After a couple more tracks in the final section including some chopped-up soul vocals on the danceable and thankfully more upbeat “Friends” and a nice feature from Diddy’s son King Combs on the track “How You Want It?” the album actually concludes with two leftover tracks from the Wyoming sessions featuring Kanye West as a primary production credit – the instantly anthemic and heartwarming marching-band tribute to her family “We Got Love,” now featuring an inspiring spoken-word outro from Lauryn Hill herself, and the track “Made It,” a jazzy and soulful track that Taylor has since repurposed into a graduation anthem in a year that really needed one. Although these are clearly older tracks that don’t fit as well with the overall sound, they are still some of the stronger tracks here, and “We Got Love” is an all-star status album closer.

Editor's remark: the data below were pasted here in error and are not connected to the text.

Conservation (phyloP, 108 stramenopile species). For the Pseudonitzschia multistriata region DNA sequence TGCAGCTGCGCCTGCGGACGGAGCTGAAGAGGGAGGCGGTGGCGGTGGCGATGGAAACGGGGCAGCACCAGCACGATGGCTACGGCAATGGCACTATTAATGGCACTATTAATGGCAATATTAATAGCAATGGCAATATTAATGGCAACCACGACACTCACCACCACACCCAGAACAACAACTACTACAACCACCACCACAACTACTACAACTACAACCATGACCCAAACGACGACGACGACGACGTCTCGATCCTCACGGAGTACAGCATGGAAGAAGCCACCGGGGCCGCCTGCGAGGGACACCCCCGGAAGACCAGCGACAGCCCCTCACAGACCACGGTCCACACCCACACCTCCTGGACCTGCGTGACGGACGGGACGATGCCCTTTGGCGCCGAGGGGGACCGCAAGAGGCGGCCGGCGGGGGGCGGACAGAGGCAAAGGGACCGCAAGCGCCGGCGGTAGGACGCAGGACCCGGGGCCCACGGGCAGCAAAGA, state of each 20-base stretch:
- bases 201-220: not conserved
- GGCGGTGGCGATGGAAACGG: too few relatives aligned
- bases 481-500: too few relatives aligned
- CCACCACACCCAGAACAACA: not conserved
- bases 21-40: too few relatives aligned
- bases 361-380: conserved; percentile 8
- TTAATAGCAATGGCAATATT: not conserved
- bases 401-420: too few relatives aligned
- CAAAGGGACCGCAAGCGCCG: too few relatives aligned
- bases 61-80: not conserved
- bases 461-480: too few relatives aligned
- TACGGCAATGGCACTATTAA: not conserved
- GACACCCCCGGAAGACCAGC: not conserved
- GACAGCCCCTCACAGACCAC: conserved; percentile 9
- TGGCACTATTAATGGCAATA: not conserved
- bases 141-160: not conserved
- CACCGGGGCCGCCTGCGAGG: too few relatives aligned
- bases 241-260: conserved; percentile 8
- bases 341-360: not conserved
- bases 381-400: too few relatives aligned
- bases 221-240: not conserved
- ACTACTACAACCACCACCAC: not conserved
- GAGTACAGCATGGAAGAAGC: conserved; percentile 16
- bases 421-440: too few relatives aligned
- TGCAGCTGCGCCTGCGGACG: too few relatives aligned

While there are a standard-sized album’s worth of great tracks here, it would appear that Taylor simply overcompensated after being upset at being held back with how much material she could place on an album. An undeniably spectacular talent as she proves time and time again here, Taylor fell into just about every trap of a bloated album but is sure to rebound once again.
Favourite Tracks: Morning, Come Back To Me, Lose Each Other, We Got Love
Least Favourite Track: 69